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Post Mumbai Attacks, A Time To Act – Where Are The Leaders?

Posted by RB Kollannur on December 8, 2008


What happened in Mumbai was dreadful and the nation will unite on how to handle terror, but what about the second concern that every Indian has raised after the whole incident – the inability of the political class. Cribbing about politicians over coffee table is our favorite hobby, but have we done anything to change that? Every election we vote for the same politicians, for want of better leaders.

Why aren’t there better leaders?

If a Ratan Tata or a Narayana Murthy chose to enter politics, will they be able to make an impact? They are both leaders of national prominence, so given the disillusionment with the current set of politicians, it follows that they will have support at a national level. But, it is not the people who elect the government, but the Parliament. The voice of the people is limited to electing representatives and not the government. So, Tata or Narayana Murthy will have to find 500 odd people who will be electable as well. But then can we count on them to do the right thing? And how long will it take for them to make an impact at the national level. Ask Vajpayee or Advani how long they needed to build a national party.

What about an inspired group of Indian citizens who want to make a change? First they will have to establish their credentials, which in itself a long run process. But crucially, to provide any semblance of impact they will have to be part of the government and for that they will have to rely on the existing politicians whom they are trying to avoid. In essence, any new blood in the Indian political system will have to either join or perish leaving the people with no new choice.

Before asking for better leaders, we need a system which will allow them to contribute properly. Parliamentary democracy has run its course in India. If you are familiar with the product life cycle in marketing, parliamentary democracy is in the decline stage. It was in introduction after 1885, when it was a group of elitist British supported group. With Mahatma Gandhi it became nationalist and reached the growth stage. Post independence, it matured and now it declines.

What we need now is a Presidential democracy where the people can elect the government directly. The three bodies of democracy – the executive, the legislature and the judiciary should not be intertwined. We have an independent judiciary and now we need an independent executive. With a Presidential democracy, we will be able to vote for the Tatas and the Murthys should they come forward. Otherwise, we will be left with no option but to vote for the same old politicians.

Now, you may ask how we will change our constitution since we need the politicians to change it. We have accused them of politicians of playing votebank politics, when we ourselves are their biggest votebank. It is time for us to stand up united and be counted. India is looking for a solution for the future. Presidential democracy could be one.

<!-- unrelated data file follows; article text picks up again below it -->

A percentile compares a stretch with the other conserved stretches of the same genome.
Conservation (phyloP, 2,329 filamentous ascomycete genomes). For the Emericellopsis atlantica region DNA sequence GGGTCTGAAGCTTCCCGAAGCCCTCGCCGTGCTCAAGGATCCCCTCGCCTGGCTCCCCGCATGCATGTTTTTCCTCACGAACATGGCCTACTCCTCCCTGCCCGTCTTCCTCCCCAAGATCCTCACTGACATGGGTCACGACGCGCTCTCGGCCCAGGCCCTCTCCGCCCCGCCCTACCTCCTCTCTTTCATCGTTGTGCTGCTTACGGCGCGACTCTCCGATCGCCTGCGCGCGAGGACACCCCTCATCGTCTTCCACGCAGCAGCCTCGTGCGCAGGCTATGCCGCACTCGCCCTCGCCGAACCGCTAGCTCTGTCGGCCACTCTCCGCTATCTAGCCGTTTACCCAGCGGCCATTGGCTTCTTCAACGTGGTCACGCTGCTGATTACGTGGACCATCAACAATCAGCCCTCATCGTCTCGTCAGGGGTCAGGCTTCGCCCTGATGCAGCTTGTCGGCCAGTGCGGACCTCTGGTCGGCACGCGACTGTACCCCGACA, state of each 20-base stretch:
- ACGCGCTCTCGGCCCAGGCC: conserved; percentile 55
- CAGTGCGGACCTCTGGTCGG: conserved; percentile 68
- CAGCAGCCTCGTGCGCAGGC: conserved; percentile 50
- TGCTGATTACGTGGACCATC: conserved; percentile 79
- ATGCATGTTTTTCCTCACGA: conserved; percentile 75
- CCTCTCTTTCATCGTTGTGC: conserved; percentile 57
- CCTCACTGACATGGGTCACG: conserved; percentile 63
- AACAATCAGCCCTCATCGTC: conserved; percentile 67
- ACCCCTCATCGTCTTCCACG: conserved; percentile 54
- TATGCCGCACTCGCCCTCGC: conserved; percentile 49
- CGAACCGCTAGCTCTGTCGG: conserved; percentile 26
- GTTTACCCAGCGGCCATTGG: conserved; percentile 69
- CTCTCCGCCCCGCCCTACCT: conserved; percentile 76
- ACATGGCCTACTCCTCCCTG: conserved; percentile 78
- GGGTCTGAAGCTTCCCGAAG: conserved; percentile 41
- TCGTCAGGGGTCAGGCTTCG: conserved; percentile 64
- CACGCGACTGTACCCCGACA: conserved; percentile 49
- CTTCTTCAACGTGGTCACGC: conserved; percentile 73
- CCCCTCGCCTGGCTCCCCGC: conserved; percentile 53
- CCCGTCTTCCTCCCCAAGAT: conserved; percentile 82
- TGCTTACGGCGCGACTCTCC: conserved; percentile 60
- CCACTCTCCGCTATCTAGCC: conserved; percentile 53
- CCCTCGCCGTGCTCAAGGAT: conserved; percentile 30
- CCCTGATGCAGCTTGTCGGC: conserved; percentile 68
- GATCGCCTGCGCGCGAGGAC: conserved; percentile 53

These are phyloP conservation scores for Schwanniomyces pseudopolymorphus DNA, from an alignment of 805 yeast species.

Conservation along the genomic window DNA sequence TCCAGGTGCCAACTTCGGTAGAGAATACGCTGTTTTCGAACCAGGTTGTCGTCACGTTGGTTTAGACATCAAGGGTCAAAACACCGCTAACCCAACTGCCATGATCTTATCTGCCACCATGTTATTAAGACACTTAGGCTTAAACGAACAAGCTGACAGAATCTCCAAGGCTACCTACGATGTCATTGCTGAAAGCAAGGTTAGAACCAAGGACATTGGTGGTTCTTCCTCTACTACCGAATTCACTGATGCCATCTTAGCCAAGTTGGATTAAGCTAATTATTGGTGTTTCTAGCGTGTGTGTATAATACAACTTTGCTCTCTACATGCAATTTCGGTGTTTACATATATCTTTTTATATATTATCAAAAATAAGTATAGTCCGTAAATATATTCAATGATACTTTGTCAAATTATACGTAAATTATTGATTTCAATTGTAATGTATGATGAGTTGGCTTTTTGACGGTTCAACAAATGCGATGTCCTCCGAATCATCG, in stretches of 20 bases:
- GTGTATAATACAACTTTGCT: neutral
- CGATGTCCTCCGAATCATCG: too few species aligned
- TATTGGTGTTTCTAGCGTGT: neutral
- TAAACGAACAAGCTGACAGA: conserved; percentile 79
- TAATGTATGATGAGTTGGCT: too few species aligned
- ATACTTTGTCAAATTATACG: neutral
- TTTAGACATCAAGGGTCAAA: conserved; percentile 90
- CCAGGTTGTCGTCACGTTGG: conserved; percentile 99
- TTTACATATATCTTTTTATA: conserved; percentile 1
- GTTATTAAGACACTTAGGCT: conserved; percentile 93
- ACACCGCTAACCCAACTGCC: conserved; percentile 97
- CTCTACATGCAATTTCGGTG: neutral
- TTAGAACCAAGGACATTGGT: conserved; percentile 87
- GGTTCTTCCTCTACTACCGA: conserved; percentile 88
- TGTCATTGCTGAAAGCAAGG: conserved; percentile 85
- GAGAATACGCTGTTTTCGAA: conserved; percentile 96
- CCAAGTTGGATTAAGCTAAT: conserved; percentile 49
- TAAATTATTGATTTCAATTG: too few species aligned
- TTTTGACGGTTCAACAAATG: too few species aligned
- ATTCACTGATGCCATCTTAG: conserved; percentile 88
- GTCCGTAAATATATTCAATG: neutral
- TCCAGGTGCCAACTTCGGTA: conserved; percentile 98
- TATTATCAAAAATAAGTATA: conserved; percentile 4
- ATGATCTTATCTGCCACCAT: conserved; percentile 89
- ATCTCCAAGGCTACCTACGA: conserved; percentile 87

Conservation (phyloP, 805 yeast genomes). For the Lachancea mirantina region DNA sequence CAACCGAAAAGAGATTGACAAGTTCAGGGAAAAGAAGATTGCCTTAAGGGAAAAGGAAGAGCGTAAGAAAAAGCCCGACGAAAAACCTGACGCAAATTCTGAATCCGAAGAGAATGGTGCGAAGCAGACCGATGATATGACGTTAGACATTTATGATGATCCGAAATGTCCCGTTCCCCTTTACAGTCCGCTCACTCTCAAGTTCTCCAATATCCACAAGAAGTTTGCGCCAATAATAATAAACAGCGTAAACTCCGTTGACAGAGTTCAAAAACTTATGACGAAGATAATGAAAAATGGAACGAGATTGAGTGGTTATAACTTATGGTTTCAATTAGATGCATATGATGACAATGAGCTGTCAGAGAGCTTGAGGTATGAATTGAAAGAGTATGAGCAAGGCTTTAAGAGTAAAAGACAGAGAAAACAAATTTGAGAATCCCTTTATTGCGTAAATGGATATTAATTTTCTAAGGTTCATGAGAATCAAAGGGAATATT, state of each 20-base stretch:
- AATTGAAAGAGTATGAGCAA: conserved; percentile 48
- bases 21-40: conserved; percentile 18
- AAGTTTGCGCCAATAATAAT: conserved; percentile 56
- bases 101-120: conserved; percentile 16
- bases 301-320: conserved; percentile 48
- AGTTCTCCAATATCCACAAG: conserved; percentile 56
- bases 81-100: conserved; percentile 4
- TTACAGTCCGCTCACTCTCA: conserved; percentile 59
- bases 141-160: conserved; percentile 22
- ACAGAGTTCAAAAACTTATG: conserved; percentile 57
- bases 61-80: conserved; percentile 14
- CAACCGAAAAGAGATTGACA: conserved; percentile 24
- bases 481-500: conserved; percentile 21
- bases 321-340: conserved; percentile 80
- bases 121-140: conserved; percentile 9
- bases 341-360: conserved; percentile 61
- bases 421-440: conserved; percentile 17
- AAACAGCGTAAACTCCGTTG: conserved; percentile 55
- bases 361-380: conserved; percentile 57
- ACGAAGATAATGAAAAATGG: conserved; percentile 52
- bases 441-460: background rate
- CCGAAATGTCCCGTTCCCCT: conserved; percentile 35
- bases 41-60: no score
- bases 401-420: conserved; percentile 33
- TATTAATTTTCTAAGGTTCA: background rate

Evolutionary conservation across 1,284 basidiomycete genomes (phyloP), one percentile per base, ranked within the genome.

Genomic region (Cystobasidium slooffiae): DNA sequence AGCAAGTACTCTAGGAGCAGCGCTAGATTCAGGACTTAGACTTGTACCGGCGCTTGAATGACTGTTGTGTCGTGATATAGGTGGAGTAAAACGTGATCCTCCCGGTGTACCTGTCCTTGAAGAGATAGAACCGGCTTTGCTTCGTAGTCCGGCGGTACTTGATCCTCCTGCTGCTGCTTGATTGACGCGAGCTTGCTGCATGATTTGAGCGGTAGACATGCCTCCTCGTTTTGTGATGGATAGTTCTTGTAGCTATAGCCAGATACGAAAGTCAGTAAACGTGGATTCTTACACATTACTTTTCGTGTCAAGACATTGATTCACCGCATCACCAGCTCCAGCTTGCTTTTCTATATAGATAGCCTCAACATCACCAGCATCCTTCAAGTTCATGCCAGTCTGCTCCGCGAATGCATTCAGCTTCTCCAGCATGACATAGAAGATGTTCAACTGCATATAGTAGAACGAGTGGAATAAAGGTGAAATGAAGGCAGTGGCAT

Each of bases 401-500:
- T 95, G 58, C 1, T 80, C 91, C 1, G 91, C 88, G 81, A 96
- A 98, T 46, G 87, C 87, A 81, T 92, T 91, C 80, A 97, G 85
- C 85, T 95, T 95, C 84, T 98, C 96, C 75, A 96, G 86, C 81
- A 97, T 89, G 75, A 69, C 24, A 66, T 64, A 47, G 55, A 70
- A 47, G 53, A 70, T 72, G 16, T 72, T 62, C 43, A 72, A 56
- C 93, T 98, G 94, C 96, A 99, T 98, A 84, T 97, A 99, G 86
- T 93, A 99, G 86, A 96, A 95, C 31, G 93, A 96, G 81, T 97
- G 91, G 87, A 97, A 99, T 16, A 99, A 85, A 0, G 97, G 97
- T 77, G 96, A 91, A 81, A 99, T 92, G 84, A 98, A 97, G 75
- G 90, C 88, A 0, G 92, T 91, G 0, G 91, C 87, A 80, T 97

There is a time to burn candles and cry, but what is needed of us now is to act. All I can ask is if you believe we can act and reform our political system, spread the word about Presidential democracy for India.

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6 Responses to “Post Mumbai Attacks, A Time To Act – Where Are The Leaders?”

  1. Kaustuv said

    i see you have gotten into a habit of blaming politicians indiscriminately for this fiasco, when the only party to blame is the upa govt who are too worried about their jihadi votebanks to be worried about the common man.

    you may have already noticed, but narendra modi’s gujarat is one of the safest places in india. the jihadis who stuck their were quickly nabbed. this inspite of the lack of cooperation of the central govt.

    shunning all politicians is not the answer. voting for the right ones is.

  2. Arby K said

    And the right ones are?

    I am just saying what everybody has been saying in the media. Ppl are just not happy with the politicians of any party.

  3. Arby K said

    And I am not shunning the politicians either. I just want a system that will give more power to the Indian citizenry in ascertaining who they want to elect.

  4. […] up with the current breed of politicians and the lack of options Arby says the Presidential form of government will let a Ratan Tata or Narayana Murthy enter […]

  5. B Shantanu said

    Arby: I am slowly coming around to the view that however impossible it may seem to be at present, this option for India needs to be presented as at lease one of the viable alternatives.

    I hope you have had the chance to read one of JP’s earlier papers on this topic (it should be on Loksatta’s archives somewhere).

    Thanks for raising public awareness on this.

  6. Arby K said

    @ Shantanu : Thanks for dropping by. I haven’t read the article yet, but I’ll definitely go through it. Still a long way from spreading awareness for it though. 🙂

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